Prostate Cancer Hormone Therapy Treatment
It is unfortunate but true that the efficacy of hormonal treatment in prostate cancer intervention is riddled with controversies, especially with respect to early or delayed treatment. Other factors that relate to how precisely the treatments should be administered to the patients are also being hotly debated, and everyone is offering their views based on research findings, intuition, and sometimes actual experiences in dealing Hormone Therapy to live patients.
This article looks at some of the more prominent issues that surround hormone therapy that not all doctors or specialists appear to agree on. The best time to start and stop the treatment, the best way to give it, and so on, are explored below.
Hormone Treatments for prostate cancer Patients ? Early or Delayed ? There are about as many oncologists who believe that hormone therapy works better if it is started as soon as possible even for cancers that have reached an advanced stage as there are those who think otherwise. When an adenoma has spread to the lymph nodes, it does constitute a bigger problem. It the cancer tumor is T3 large, or if it has a high Gleason score, or if after an initial treatment the PSA level of the patient starts to rise again in spite of the fact that the patient feels perfectly alright.
Especially because of the side effects of treatment, several oncologists believe that is it wiser in such instances to wait for more evidence of benefit, while others think that treatment should resume right away. There are studies, which prove that hormone treatments tend to slow down the disease and lengthen the patient’s survival, although maybe not in all cases, but the risk to the patient needs to be taken into account. As a result of these, studies are underway to answer the questions.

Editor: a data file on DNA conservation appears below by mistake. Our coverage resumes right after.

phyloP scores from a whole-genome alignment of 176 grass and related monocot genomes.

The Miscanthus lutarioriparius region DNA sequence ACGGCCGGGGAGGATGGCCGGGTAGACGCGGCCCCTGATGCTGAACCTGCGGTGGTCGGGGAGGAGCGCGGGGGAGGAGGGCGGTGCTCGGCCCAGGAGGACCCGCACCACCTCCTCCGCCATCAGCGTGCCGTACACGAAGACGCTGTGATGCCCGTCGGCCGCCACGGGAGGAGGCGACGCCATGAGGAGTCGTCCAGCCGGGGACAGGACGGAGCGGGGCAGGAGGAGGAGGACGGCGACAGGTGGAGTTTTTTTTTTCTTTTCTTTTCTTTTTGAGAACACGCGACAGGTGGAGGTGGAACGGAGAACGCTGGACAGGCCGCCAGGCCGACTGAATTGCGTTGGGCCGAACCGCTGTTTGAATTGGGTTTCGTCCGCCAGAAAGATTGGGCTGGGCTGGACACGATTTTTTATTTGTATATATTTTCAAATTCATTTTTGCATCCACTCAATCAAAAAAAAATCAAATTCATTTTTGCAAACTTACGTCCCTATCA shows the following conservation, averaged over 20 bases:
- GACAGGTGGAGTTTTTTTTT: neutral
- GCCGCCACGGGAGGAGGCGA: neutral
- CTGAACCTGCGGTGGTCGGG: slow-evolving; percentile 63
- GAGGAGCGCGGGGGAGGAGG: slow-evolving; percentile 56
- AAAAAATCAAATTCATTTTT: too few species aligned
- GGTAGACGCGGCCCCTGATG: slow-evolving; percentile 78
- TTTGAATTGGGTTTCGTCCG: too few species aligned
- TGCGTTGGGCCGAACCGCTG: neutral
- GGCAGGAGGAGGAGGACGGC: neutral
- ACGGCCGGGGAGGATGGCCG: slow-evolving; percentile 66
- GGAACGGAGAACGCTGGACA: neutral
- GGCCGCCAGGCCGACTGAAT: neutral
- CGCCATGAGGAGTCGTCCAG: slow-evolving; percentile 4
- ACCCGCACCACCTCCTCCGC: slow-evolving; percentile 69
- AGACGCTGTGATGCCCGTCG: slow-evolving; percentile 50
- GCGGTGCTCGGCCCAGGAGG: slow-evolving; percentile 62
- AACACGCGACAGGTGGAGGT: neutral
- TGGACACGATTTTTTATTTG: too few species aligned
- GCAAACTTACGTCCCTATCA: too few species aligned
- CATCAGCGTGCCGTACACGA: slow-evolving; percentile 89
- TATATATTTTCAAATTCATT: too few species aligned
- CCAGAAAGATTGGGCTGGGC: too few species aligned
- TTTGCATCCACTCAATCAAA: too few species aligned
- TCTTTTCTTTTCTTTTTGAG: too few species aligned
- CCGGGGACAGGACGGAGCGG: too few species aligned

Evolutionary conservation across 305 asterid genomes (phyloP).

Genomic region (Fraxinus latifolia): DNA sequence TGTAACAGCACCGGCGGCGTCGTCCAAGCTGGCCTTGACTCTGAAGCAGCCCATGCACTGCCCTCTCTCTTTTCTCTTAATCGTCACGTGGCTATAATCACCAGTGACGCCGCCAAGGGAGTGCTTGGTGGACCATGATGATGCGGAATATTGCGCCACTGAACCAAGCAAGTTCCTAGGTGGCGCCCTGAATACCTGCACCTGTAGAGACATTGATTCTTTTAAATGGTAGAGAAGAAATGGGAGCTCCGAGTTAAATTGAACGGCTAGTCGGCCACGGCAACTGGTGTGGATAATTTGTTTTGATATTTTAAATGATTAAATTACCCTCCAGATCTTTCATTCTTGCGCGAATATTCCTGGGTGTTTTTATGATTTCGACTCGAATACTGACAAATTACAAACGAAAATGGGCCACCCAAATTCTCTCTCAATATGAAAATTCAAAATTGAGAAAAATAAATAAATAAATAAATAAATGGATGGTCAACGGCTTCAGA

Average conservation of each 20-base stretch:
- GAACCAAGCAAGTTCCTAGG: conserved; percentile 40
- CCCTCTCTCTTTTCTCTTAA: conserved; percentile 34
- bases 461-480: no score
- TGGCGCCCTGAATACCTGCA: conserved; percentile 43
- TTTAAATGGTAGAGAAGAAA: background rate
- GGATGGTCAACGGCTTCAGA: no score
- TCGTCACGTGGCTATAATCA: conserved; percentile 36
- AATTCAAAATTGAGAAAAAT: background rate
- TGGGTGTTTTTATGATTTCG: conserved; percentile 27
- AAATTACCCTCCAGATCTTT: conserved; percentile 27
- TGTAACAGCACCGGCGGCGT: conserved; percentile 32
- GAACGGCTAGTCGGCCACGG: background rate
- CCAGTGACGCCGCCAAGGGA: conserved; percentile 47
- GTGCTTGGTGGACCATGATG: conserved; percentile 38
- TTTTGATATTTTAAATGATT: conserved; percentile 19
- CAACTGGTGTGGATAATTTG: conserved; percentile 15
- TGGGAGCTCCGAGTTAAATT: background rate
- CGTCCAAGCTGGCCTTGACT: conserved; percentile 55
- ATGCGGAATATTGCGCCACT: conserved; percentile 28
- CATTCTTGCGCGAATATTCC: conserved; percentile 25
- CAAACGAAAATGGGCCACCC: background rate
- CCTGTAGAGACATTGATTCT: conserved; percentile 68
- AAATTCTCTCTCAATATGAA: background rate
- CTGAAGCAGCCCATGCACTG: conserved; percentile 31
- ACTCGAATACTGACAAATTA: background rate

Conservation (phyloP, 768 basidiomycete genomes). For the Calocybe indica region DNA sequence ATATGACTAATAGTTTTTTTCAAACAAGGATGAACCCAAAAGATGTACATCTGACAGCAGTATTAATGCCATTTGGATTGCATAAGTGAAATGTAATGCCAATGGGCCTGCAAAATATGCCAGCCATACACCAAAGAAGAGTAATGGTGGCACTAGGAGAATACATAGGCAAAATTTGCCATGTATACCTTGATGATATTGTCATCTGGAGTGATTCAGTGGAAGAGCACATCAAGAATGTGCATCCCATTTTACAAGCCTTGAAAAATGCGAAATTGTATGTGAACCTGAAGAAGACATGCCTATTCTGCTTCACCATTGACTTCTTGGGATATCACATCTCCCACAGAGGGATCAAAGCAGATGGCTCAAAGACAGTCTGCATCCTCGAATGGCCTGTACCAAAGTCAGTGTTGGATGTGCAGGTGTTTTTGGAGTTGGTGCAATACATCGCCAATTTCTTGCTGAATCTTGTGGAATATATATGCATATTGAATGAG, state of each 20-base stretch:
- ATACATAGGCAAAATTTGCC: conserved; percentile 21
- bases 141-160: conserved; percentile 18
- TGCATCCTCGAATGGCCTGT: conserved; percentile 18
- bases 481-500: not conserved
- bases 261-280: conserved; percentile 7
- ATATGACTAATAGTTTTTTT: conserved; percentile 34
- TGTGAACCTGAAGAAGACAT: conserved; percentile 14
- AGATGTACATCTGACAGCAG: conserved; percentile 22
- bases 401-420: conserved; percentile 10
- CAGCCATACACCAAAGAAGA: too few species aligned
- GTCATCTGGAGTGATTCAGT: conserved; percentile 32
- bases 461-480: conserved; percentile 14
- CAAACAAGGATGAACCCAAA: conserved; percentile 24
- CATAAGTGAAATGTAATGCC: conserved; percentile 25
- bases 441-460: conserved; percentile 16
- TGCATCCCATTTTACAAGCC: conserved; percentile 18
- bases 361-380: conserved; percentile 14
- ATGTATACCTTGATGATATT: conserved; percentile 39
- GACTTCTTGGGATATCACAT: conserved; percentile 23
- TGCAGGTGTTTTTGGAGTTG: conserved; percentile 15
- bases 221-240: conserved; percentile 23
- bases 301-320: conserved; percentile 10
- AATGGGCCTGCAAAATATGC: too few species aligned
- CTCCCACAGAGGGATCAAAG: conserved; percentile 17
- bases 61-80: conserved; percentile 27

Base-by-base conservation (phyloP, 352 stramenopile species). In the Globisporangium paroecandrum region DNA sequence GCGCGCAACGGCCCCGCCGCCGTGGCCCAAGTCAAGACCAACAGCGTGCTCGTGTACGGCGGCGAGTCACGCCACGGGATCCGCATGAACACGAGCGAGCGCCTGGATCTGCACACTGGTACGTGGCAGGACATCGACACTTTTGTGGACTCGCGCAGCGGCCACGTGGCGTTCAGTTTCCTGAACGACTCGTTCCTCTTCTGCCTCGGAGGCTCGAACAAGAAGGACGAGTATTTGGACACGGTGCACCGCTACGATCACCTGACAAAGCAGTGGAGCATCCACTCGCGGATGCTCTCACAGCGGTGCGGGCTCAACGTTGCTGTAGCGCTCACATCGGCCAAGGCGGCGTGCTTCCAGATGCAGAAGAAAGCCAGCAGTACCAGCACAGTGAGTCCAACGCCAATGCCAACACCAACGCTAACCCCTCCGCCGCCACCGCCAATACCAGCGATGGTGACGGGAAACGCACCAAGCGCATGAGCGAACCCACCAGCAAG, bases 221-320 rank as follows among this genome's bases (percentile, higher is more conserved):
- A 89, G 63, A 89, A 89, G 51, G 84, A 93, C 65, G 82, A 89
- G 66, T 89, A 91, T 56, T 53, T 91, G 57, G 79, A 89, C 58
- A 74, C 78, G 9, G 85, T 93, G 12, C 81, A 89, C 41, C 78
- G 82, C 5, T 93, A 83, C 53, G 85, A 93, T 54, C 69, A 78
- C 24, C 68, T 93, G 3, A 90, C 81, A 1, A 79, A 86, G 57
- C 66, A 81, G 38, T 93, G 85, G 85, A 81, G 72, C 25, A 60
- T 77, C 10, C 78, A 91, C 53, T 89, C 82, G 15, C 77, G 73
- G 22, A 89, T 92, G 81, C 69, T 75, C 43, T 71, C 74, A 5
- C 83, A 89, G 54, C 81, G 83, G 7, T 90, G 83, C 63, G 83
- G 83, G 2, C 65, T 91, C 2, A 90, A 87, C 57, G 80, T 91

Hormone Treatments for prostate cancer Patients ? Intermittent or Continuous ? It is a fact that cancers that initially respond to hormonal therapy typically become resistant after one to two years. To that end, some specialists consider the possibility of constant androgen suppression being more harmful to the patient than an intermittent, on-again-off-again administration of the treatment. Again there are those who believe and there are those who veto, so that clinical trials of intermittent hormonal therapy are currently still in progress to determine whether it is better or worse than continuous hormonal therapy. Intermittent hormonal treatment however seems to afford the chance of avoiding the worst side effects of hormonal therapy like impotence, hot flashes, and loss of sex drive.
Certain other arguments focus on combined androgen blockade (CAB) and triple androgen blockage (TAB). Some treat patients with both androgen deprivation and an anti-androgen, and some have suggested that taking combined therapy by adding 5-alpha reductase inhibitor to CAB should improve the curative results of the therapy. However, there are doctors who believe that there is not enough evidence to prove that, as such, research is again enforced to prove the point.
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